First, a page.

Peace talks in Havana, Cuba between the Colombian rebel group, the Revolutionary Armed Forces of Colombia (FARC), and the Colombian government have been underway since August in an effort to end the five-decade-long war between the two groups. Colombian President Juan Manuel Santos authorized the leader of FARC, Rodrigo Londoño Echeverry, also known by his war name as Timochenko, to visit Cuba twice in the last three months in order to negotiate the terms of a potential peace treaty.1
There has been plenty of public outcry against such talks in Colombia since the negotiations began, considering the FARC is seen as a terrorist organization.2 While many citizens believe that the meetings in Havana could lead to a peaceful Colombia, there are those who believe that the talks would not be the “end of the road.” One of Latin America’s most influential singers and activists, Juanes, weighed in on the matter in an interview with the Huffington Post.3
Aside from being one of Colombia’s most renowned musicians, Juanes is also one of their most visible activists with regard to the ongoing armed conflict between the Colombian government and the rebels. In 2008, Juanes held the Paz Sin Fronteras (Peace Without Borders) concert on the Simón Bolívar Bridge, which lies on the border between Venezuela and Colombia to commemorate the end of the Andean diplomatic crisis. He also founded the Fundación Mi Sangre (My Blood Foundation), which raises money to support the victims of FARC’s landmines scattered all throughout the country. When asked how he felt about the peace talks in Havana, Juanes remained very practical.3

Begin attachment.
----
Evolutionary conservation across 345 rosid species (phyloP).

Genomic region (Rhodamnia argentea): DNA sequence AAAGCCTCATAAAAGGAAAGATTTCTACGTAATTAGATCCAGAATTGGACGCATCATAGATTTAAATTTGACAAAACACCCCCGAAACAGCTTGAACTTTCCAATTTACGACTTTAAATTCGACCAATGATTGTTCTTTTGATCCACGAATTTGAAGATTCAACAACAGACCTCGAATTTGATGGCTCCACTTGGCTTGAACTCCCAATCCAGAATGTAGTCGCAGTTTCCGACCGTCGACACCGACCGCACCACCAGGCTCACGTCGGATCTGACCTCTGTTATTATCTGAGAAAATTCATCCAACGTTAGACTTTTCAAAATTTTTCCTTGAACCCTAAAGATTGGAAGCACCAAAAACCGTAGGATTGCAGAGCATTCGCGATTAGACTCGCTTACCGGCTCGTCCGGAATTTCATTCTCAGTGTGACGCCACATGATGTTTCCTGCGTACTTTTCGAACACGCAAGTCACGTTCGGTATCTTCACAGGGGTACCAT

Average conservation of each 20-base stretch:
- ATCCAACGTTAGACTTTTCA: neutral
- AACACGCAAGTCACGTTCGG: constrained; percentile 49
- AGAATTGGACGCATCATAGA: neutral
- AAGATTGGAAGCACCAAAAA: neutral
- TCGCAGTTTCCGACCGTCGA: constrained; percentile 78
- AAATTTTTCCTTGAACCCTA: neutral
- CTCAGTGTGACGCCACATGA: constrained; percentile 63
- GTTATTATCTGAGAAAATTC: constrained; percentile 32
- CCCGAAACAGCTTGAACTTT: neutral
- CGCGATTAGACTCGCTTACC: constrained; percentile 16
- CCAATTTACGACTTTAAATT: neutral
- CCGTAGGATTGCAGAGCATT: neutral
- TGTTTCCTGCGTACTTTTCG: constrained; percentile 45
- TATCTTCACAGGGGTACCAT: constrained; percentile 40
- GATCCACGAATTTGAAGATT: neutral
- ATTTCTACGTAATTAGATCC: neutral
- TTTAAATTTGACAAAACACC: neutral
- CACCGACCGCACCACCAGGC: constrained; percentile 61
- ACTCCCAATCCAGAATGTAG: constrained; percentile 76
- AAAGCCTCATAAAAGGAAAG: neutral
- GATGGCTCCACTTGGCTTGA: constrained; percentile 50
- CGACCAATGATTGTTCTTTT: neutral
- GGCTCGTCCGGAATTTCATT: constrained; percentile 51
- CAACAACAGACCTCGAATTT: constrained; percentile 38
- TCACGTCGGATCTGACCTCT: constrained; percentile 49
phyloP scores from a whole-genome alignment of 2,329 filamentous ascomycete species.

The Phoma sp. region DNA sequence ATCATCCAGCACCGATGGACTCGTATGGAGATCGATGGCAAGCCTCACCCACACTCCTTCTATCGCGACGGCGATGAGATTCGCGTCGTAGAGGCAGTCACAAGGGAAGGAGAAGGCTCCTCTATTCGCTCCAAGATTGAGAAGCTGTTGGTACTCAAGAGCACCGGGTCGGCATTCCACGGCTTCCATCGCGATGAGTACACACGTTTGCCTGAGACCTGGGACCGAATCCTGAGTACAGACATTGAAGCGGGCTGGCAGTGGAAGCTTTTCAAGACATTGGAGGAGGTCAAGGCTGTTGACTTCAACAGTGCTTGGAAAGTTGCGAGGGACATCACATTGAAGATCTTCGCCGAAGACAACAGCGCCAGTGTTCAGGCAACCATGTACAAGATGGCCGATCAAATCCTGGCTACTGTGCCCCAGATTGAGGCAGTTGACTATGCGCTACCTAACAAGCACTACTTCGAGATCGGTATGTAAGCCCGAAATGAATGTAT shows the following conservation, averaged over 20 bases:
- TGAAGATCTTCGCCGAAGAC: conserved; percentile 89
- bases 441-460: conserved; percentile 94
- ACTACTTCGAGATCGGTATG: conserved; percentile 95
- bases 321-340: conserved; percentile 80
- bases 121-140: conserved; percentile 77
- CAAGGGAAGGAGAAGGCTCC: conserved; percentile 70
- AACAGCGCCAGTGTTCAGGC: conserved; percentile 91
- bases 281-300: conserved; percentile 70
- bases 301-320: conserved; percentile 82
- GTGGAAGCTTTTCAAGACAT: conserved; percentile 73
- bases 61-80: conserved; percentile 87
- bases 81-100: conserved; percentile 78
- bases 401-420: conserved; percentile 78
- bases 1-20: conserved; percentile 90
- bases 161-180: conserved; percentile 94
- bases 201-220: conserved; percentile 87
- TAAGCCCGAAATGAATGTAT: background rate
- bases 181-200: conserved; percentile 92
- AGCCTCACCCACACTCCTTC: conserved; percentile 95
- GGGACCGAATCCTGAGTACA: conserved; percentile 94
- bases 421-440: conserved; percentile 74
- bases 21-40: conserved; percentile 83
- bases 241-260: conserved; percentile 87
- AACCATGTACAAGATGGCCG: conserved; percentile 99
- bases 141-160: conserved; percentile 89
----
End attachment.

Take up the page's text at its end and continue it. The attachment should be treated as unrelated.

"…A signed agreement with FARC doesn’t mean peace for the country, no. It’s an end, let’s say, to the FARC chapter. But I think the end of that chapter is fundamental to Colombia’s history. Nevertheless, I think everything that is being done is worth it."
While Juanes does not have any power when it comes to the business handlings of the federal government, to have a voice as powerful as his representing the people of Colombia is more than a blessing. The Colombian armed conflict began 50 years ago in 1964, and with the continued discussions of peace between the two warring factions in Havana, perhaps a peaceful Colombia is no longer a pipe dream.
1. Reuters. “Colombia says FARC rebel chief traveled twice to Cuba for peace talks.”
2. United States Department of State. “Foreign Terrorist Organizations.”
Available at: http://www.state.gov/j/ct/rls/other/des/123085.htm
3. Moreno, Carolina. Huffington Post. “Juanes Says FARC Talks Are a Step Toward Peace in Colombia but Not ‘The Key’”